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Storage options

The main options for geological storage of CO2 in Germany are depleted oil and natural gas storage sites and deep saline sandstone layers (aquifers). Other options, such as storing CO2 in coal strata or caverns, are not currently being discussed to any significant degree (Geotechnologies Science Report, 2009).

The use of any potential storage formation involves the following prerequisites:

  • sufficient storage capacity (absorption capacity)
  • presence of a geological barrier (cap rock) that will securely seal the reservoir over a long period of time and remain stable even under increased pressure
  • predictable interactions between the CO2 and the reservoir that do not hinder the storage process


Storage capacity is defined by the size of the storage reservoir, geographic distribution, porosity and permeability. High porosity means that the rock contains a high proportion of pores relative to its overall volume, and permeability measures the ability of such porous rocks to conduct a liquid.
Another important factor is the density of the CO2, which is defined by the pressure and temperature conditions within the storage formation and by the purity of the CO2. Since CO2 has a lower density than the water in the pores, it starts to move upward after being injected. Thus the most important requirement for storage is a layer of barrier rock, for instance salt or clay, that acts as a seal. The shape of the storage formation and the cap rock determines the maximum permissible storage pressures. Anticlinal formations (arches) are advantageous for storage because they can be used as natural traps where the CO2 collects, as if under a bell.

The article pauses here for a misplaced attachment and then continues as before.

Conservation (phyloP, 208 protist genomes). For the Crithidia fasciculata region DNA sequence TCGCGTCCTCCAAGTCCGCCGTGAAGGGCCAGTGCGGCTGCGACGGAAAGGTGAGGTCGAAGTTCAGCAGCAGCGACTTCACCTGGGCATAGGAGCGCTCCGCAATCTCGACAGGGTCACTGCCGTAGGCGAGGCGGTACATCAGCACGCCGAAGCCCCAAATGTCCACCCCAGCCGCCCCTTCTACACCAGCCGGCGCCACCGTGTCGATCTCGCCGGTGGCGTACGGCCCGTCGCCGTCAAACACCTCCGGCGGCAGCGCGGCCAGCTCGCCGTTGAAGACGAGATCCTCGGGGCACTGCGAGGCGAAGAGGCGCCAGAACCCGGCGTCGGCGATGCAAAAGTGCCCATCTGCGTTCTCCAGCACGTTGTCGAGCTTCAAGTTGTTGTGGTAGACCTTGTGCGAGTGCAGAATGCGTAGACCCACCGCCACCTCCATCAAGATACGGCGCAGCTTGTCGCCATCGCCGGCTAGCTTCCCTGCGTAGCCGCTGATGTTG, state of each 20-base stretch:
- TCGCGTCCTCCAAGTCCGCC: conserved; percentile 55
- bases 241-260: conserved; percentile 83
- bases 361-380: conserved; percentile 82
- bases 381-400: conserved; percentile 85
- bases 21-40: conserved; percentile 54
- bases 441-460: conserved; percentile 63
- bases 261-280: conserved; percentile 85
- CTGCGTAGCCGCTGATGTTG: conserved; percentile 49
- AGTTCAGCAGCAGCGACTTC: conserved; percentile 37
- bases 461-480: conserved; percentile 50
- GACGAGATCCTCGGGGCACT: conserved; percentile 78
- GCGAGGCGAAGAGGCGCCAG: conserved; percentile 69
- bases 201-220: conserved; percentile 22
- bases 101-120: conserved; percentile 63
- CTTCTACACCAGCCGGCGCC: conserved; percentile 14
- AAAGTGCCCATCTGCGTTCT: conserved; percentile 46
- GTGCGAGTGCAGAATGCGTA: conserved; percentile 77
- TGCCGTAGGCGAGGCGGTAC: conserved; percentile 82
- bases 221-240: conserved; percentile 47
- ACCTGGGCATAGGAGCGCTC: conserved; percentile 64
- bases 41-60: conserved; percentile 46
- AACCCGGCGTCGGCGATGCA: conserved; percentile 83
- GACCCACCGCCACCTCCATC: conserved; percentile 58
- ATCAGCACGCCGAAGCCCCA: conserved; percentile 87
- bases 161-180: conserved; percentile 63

Schematic of large CO2 sources and potential CO2 storage reservoirs in Germany

The injected CO2 displaces some of the formation water that is present in the rock. It also interacts with the various materials in the reservoir (liquids, gases and rock).
New mineral formations, binding the CO2 in small pores and dissolving the CO2 in the existing saline formation water all create possible retention mechanisms that can bind the CO2 in the long term.


Above all, it is important to know where and to what extent there are appropriate storage capacities, and where natural or anthropogenic disruptions (e.g. drilling) must be taken into consideration. To this end, the Bundesanstalt für Geowissenschaften und Rohstoffe (German Federal Institute for Geosciences and Natural Resources, BGR) founded an initiative in 2008 in close cooperation with the official state geological services (Catalogue of Storage Capacities in Germany).
By far the greatest potential for deep geological CO2 storage in Germany is in the North German Plain (see ill. at right). Reaching across all of northern Germany, it is extremely significant for the geotechnical and energetic use of the deeper underground level (Geotechnologies Science Report, 2009).

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